Back to his roots, Cutler visits the radiography lab to hear about advances in technologies from Christine L. Eckenrod, the college’s new director of radiography.
Back to his roots, Cutler visits the radiography lab to hear about advances in technologies from Christine L. Eckenrod, the college’s new director of radiography.

State Rep. Bryan Cutler (R-Lancaster), the second-highest ranking member of the Pennsylvania House of Representatives, visited Penn College on Thursday. Cutler, serving his first term as majority leader, was accompanied on the tour – which took in a number of instructional areas of main campus – by Jacob G. Smeltz, his chief of staff, as well as two members of the college’s board of directors: Sen. Gene Yaw, chair, and Rep. Garth Everett. President Davie Jane Gilmour and other members of the college administration (including Michael J. Reed, vice president for academic affairs and provost, and Patrick Marty, chief of staff) welcomed the guests, and various deans and faculty members led Cutler through The Victorian House, welding and metal fabrication, advanced manufacturing, automotive restoration, culinary arts and hospitality, plastics and polymer engineering, and several majors in the School of Nursing & Health Sciences. Cutler started his career in radiography, earning a certificate from Lancaster General School of Radiology. He worked as an X-ray technologist before earning a health care management degree from Lebanon Valley College and working as an administrator in his local hospital’s radiology department. He later earned a law degree, focused on health care law, from Widener Law School and has served in the Legislature since 2007. The day’s itinerary also included lunch at Le Jeune Chef Restaurant and a chance to see the Gold Rush Excavator on a nearby parking lot.

Automated Manufacturing & Machining Collision Repair & Restoration Corporate Relations Faculty & Staff General Information Industrial, Computing & Engineering Technologies Plastics & Polymer Transportation & Natural Resources Technologies Welding Workforce Development

College among regional assets touted for industrial visitors

Biddle leads visitors through the Thermoforming Center of Excellence.
Biddle leads visitors through the Thermoforming Center of Excellence.

Site selectors for business and industry, who arrived in Williamsport late last week for a four-day assessment of the region’s educational, health care and recreational attributes, visited Penn College on Monday. Led by a contingent of campus leaders, the guests toured plastics, automated manufacturing, welding, collision repair and automotive restoration labs, and enjoyed lunch at Le Jeune Chef Restaurant. Eyewitness News’ Morgan Parrish was among those accompanying the group, and – in a piece that led the evening’s 5:30 newscasts on WBRE/WYOU – interviewed Michael Quint, managing director at Newmark Knight Frank; Jared Grissinger, project manager for the Governor’s Action Team; and Jason Fink, president/CEO of the Williamsport/Lycoming Chamber of Commerce, for their perspective. Also included in the broadcast was footage of Elizabeth A. Biddle, director of corporate relations; David R. Cotner, dean of industrial, computing and engineering technologies; Shannon M. Munro, vice president for workforce development; and Spencer L. Cotner, of Muncy, a plastics and polymer engineering technology major and research assistant at the college’s Plastics Innovation & Resource Center. The visit, which began at the Little League Baseball World Series over the weekend, concludes with Tuesday stops at UPMC Susquehanna and Lycoming College.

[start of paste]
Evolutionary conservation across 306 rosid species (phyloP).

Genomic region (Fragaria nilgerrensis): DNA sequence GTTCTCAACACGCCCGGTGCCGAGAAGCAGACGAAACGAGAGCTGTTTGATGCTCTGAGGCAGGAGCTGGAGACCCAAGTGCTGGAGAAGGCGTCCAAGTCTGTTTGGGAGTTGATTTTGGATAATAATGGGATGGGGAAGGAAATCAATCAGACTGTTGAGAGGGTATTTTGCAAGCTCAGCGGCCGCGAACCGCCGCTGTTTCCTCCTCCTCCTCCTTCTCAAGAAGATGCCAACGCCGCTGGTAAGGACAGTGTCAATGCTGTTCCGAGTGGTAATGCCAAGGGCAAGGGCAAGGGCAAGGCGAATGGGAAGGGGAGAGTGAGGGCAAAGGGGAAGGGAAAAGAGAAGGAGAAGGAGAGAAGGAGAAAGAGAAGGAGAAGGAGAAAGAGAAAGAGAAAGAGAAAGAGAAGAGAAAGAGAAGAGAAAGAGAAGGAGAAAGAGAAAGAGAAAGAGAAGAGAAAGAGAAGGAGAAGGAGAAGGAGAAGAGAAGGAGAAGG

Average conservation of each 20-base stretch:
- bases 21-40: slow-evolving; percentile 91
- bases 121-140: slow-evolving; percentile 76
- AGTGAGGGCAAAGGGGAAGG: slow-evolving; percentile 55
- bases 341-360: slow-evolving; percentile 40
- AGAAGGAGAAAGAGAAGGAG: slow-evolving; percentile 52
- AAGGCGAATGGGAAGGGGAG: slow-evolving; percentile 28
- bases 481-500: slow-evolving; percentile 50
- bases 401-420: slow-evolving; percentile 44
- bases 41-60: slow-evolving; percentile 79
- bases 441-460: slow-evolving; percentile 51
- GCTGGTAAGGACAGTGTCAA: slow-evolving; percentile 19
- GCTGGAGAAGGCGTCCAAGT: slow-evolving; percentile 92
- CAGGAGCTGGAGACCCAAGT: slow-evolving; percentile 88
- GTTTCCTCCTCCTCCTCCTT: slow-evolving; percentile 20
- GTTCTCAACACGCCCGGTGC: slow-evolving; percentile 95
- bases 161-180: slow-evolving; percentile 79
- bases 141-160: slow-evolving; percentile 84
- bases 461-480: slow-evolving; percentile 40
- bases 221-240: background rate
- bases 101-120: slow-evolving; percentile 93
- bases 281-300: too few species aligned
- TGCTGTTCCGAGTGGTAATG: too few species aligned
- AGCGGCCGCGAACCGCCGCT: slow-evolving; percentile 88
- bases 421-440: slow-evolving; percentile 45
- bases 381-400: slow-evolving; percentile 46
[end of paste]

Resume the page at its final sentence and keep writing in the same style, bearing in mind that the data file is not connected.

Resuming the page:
August 26, 2019
Faculty & Staff Industrial, Computing & Engineering Technologies PIRC Plastics & Polymer Workforce Development

College offers injection molding processing workshops

Plastics professionals from seven states and Puerto Rico participated in a recent Injection Molding Processing Workshop offered by the Plastics Innovation & Resource Center at Pennsylvania College of Technology.

Two weeks of the Injection Molding Processing Workshop offered by Pennsylvania College of Technology and its acclaimed Plastics Innovation & Resource Center attracted a variety of industry professionals to campus.

Twenty-eight individuals representing seven states and Puerto Rico attended the workshops that were delivered in separate five-day sessions. The sessions consisted of two sections: Decoupled Molding Setup and Operation and the Science of Injection Molding With Troubleshooting.

Timothy E. Weston, associate professor of plastics and polymer technology, taught the sessions with assistance from Spencer L. Cotner, of Muncy, a plastics and polymer engineering technology major and a PIRC research assistant.

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July 2, 2019
Faculty & Staff Industrial, Computing & Engineering Technologies PIRC Plastics & Polymer Workforce Development

Extrusion workshop attracts plastics pros

Brennan B. Wodrig, PIRC program manager, (third from left) works with workshop participants on generating coextruded sheets during the recent Extrusion Seminar & Hands-On Workshop at Penn College.

The expertise offered by Pennsylvania College of Technology and its acclaimed Plastics Innovation & Resource Center attracted an array of plastics professionals to campus for the recent Extrusion Seminar and Hands-On Workshop.

Individuals representing 22 companies from 10 states, Canada and Italy attended the 21st annual event that featured extrusion experts Chris Rauwendaal, president of Rauwendaal Extrusion Engineering Inc., and Kirk M. Cantor, professor of plastics and polymer technology.